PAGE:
TOKYO: Japanese shares recovered after slumping to 3-1/2-week lows on Tuesday, as recently battered stocks rose on short-covering, despite worries about global trade tensions.
The Nikkei clawed its way back to end flat at 22,342.00, after falling 1 percent in early trade to 22,104.12, the lowest level since June 1.
Banks and shippers rose, with Mitsubishi UFJ Financial Group gaining 1.0 percent and Sumitomo Mitsui Financial Group 0.9 percent.
Shippers, hammered recently by fears demand will drop after falling commodity prices hurt, were bought back. Mitsui OSK Lines soared 2.4 percent and Kawasaki Kisen added 1.0 percent.
Following Monday’s tumble for U.S. share markets, futures indexes indicated gains there on Tuesday. That caused investors in Japan to expect a rebound and Japanese markets “turned around in late trade,” said Yutaka Miura, a senior technical analyst at Mizuho Securities.
At 0631 GMT, Dow e-minis and S&P 500 e-minis both were up 0.2 percent.
For the mid-term, analysts said that investors will likely stay cautious because of anxiety about expansion of a global trade war. They added that investors are focused on cyclical stocks such as the semiconductor sector.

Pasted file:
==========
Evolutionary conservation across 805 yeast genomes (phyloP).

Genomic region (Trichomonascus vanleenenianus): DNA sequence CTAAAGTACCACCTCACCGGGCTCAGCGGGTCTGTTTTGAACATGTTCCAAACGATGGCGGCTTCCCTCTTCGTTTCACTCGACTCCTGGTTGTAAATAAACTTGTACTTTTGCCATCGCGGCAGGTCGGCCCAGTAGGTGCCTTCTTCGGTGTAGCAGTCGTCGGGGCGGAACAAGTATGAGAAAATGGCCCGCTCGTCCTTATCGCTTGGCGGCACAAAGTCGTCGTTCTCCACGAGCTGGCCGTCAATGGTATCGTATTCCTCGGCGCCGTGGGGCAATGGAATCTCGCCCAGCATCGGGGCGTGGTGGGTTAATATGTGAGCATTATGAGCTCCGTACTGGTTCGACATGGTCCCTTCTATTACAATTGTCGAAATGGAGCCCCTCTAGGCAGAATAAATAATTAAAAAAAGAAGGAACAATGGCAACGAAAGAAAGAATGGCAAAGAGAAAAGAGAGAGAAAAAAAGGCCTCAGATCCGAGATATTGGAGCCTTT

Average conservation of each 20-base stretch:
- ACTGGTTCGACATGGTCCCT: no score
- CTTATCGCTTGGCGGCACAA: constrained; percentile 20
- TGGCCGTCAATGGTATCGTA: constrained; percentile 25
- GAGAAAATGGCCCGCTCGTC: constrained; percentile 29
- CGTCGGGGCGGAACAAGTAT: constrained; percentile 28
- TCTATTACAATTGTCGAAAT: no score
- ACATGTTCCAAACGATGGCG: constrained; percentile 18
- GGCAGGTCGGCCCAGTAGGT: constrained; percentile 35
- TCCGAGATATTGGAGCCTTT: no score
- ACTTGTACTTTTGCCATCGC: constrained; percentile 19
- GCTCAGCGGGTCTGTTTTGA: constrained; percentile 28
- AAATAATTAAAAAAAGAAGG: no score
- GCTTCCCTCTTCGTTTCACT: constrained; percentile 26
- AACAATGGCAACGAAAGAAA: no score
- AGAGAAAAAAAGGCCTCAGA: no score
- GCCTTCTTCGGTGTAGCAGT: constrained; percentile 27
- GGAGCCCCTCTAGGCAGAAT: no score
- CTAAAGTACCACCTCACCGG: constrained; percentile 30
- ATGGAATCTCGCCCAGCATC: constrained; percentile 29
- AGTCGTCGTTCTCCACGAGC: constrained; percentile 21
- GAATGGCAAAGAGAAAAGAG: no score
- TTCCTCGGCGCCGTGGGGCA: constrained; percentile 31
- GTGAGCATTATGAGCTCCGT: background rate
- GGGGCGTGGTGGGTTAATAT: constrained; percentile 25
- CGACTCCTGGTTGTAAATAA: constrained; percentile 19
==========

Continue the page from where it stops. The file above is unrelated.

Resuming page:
On Wall Street overnight, technology stocks took a battering after U.S. Treasury Secretary Steven Mnuchin said forthcoming investment restrictions would apply “to all countries that are trying to steal our technology,” not just to China.
“Investors are monitoring when a sell-off in U.S. technology stocks will stop as the sector is a leading indicator for economic confidence,” said Nobuhiko Kuramochi, a strategist at Mizuho Securities.
He said that shares of Japanese chip equipment makers move in tandem with companies like Applied Materials.
Tokyo Electron stayed near eight-month lows and Advantest Corp around two-month lows, while U.S. chip equipment maker Applied Materials hovered around more than four-month lows.
“The timing of a correction in the U.S. chip sector will likely determine the performances of Japanese technology shares,” Kuramochi said.
The retail sector was mixed. Discount clothing chain Shimamura Co nose-dived 16 percent after posting a 32 percent drop in operating profit for the first quarter.
Department store operator Takashimaya Co gained 1.8 percent after its operating profit rose 5.7 percent for the quarter ended in May.
The broader Topix advanced 0.2 percent to 1,731.07.